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Wednesday, 31 December 2008

Personal lessons from 2008

This year has been one where the word "unprecedented" has been banded about more than I care to remember. Indeed, in recent history this year has been unprecedented, however, over the course of human history or even the last century I think things have been overblown. Commentators and press columnists have both a very short memory and a desire to exaggerate. Yes things are bad, but they have been bad before and we have got through them.

But lessons can and should be learnt from the turmoil of 2008. I'm not talking about lessons for the government or financial system. Clearly there are plenty of lessons to be learnt here and things will have to change. But there are also personal lessons in the way we conduct our lives and see the world.

Here are a few that I'll be taking away with me:

- Pay little notice of forecasts made for more than a year. The difference between the forecasts made at the end of 2007 and the out turn from 2008 has been so large that forecasting the economy has lost a lot of meaning. I find it more useful to concentrate upon the current state of economies and the general outlook over the future.

- Laugh in the face of anyone who tells you that something is obvious or a dead cert. So many people I have talked to over the last couple of years have banged on about the property market and how it was easy to make money. With the market likely to fall around 30% from peak to trough many are now struggling having fallen into negative equity and overextended themselves on their mortgage. Never trust anyone that says "You'll always make money", its either a scam or a sure sign that the market is overheated.

- Plan more for the future. In the recent boom years it has been easy to live for the moment. Saving nothing and forgetting the grand plan. It has been easy to move up the career ladder and simple to get pay increases. However, it should be remembered that the economy is fragile and can turn very quickly. You'll need a Plan B when this happens.

- Hard work and education pays off. The boom times were easy for many people to get by doing the minimum at work. It often seemed to some that a little bit of a loud mouth and a sociable nature would get you further than hard work. Looking at my friends who have lost their jobs and those that are still in work, I would suggest that when things get tough those people who haven't worked hard and don't have their qualifications will be the first to be identified for the chop.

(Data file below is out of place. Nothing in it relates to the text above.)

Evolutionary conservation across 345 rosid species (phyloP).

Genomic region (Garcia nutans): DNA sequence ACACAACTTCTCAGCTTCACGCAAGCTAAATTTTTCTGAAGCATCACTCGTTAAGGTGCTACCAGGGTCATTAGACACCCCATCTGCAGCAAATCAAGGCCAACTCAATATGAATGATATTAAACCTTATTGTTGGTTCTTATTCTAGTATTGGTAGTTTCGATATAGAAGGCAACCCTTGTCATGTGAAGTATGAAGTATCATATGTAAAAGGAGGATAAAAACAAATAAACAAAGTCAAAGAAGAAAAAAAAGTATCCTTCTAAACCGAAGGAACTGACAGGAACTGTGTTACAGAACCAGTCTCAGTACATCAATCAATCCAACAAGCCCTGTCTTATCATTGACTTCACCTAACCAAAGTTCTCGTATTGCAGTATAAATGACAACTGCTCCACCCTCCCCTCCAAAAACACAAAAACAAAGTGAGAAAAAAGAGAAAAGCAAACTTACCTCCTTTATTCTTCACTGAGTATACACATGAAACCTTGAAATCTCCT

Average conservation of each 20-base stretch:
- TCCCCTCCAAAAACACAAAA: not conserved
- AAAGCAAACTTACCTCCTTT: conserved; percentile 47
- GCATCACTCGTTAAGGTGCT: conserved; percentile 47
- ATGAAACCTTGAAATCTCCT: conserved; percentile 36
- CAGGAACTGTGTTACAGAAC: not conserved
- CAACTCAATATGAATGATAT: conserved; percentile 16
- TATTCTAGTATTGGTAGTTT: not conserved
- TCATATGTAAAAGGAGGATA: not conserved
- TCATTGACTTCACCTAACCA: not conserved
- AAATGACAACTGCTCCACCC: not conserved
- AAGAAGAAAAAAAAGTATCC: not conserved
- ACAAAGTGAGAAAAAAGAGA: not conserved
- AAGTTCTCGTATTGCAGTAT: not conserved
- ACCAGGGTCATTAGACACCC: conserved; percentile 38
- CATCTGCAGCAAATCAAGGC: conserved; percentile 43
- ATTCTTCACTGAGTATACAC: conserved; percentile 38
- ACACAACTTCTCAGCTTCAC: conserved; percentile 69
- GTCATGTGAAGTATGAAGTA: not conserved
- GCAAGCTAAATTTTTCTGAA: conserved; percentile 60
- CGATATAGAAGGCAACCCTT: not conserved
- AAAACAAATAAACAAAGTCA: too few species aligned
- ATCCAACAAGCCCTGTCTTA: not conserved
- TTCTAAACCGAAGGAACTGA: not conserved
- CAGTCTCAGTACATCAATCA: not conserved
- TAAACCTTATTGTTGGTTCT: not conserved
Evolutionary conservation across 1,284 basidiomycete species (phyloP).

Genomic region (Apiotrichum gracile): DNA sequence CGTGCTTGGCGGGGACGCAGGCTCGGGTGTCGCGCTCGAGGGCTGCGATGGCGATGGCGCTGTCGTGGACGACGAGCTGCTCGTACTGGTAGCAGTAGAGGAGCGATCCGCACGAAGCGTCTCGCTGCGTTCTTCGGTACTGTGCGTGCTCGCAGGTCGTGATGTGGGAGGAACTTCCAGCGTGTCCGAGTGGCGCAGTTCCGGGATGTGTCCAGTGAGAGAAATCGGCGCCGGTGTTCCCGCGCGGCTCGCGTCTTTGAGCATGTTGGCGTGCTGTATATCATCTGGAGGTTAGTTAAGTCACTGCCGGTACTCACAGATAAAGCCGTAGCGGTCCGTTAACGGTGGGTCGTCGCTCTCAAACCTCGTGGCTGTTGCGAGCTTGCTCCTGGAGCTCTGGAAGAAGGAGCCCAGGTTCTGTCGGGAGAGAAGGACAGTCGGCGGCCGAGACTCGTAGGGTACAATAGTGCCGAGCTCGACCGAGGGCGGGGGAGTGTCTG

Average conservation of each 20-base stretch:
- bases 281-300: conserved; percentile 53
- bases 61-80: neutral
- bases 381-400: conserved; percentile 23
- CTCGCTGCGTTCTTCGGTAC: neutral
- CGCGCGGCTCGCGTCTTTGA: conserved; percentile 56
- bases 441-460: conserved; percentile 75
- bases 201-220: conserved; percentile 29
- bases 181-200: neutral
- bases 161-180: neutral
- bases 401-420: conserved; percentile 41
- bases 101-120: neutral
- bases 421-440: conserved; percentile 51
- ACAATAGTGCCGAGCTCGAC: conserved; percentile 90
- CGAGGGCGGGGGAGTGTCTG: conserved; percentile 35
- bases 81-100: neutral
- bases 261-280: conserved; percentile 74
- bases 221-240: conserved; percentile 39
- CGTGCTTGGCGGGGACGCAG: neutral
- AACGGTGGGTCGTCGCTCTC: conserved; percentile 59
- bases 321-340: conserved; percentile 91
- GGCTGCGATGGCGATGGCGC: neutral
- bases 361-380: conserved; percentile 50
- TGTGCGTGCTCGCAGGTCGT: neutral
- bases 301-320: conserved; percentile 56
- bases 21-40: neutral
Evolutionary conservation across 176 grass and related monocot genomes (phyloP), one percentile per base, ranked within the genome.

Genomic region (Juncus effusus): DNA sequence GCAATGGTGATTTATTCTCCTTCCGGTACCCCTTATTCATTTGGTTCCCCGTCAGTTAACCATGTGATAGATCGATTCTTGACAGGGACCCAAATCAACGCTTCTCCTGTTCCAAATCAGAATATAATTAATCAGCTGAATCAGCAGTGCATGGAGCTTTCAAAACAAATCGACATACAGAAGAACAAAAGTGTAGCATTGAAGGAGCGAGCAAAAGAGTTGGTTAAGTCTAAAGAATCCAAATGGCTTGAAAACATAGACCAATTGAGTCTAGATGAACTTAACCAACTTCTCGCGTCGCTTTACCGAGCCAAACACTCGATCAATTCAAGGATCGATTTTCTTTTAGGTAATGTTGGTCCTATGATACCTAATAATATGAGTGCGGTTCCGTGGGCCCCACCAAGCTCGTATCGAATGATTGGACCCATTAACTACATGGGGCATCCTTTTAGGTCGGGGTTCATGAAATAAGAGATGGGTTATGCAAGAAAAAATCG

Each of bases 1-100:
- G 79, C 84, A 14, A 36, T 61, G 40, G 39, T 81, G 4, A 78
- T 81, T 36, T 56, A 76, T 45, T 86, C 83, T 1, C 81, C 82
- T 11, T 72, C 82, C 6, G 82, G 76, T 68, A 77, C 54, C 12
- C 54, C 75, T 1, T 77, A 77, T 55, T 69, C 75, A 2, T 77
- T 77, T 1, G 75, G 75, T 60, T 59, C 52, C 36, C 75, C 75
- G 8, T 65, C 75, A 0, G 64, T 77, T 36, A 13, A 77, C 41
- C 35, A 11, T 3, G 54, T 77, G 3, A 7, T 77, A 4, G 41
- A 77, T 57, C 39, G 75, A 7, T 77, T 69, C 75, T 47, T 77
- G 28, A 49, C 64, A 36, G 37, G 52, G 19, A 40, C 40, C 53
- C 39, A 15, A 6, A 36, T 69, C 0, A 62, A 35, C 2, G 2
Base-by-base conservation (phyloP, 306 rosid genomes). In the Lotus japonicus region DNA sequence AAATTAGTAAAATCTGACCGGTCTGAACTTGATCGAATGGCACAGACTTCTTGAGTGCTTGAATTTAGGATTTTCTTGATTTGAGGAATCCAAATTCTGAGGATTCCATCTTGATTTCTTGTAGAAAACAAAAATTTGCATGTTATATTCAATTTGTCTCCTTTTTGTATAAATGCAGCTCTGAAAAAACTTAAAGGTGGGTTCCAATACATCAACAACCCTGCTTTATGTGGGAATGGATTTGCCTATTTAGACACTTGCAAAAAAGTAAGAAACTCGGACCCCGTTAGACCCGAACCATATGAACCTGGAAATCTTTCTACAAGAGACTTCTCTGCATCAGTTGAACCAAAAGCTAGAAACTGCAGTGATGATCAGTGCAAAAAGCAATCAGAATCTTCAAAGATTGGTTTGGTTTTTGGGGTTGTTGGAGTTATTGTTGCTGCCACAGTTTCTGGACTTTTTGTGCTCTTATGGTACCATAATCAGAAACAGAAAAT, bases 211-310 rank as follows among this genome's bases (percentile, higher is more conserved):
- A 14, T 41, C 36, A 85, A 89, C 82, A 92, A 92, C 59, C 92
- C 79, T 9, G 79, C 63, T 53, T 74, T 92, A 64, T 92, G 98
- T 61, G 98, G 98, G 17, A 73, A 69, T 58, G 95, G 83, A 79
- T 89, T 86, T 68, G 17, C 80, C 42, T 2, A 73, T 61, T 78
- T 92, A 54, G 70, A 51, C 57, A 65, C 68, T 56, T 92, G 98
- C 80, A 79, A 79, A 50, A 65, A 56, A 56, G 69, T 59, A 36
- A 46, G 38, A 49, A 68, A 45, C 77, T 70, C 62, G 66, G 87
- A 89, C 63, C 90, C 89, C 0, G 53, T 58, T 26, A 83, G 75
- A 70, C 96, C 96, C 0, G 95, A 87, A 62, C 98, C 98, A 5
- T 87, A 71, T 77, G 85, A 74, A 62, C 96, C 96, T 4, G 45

- You can still change jobs in a recession. Although companies are making many people redundant there continues to be churn within the economy as people move company and people retire. Therefore you should not see recession as a time where you have to stay at your current job. You can still climb the ladder even in the bad times...its riskier but higher risks tend to come with higher rewards.

- As bad as it gets...it will get better.

It has been a long hard year but there has been plenty of lessons for everyone. These are lessons for life, that will make you a better person and employee throughout the next lot of boom and the bust.

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Thursday, 18 October 2007

Try, try and try again

I am pleased to announce that a good friend of mine has recently got the job he's been looking for. This hasn't been an easy ride for him, it has taken him over six months to get to this point. However it has been worth it as he now has a job which he'll be happy to go to in the morning and should help him to progress in his career.

Although this method isn't for everyone, as certainly isn't an option if you aren't already working, it shows that there is merit in not panicing and taking the first job that comes your way when things aren't going your way. With hardwork, a little luck and percerverance you are very likely to get something that will make you happy.

Even in these days of growing economic uncertainty there remains a wide range of jobs out there for you to go and get. So read this site, get prepared and make sure when the job you really want comes around you're in the best place to go and get it.

If you do, then please help the rest of us out by sharing your interview experiences and questions on this site.

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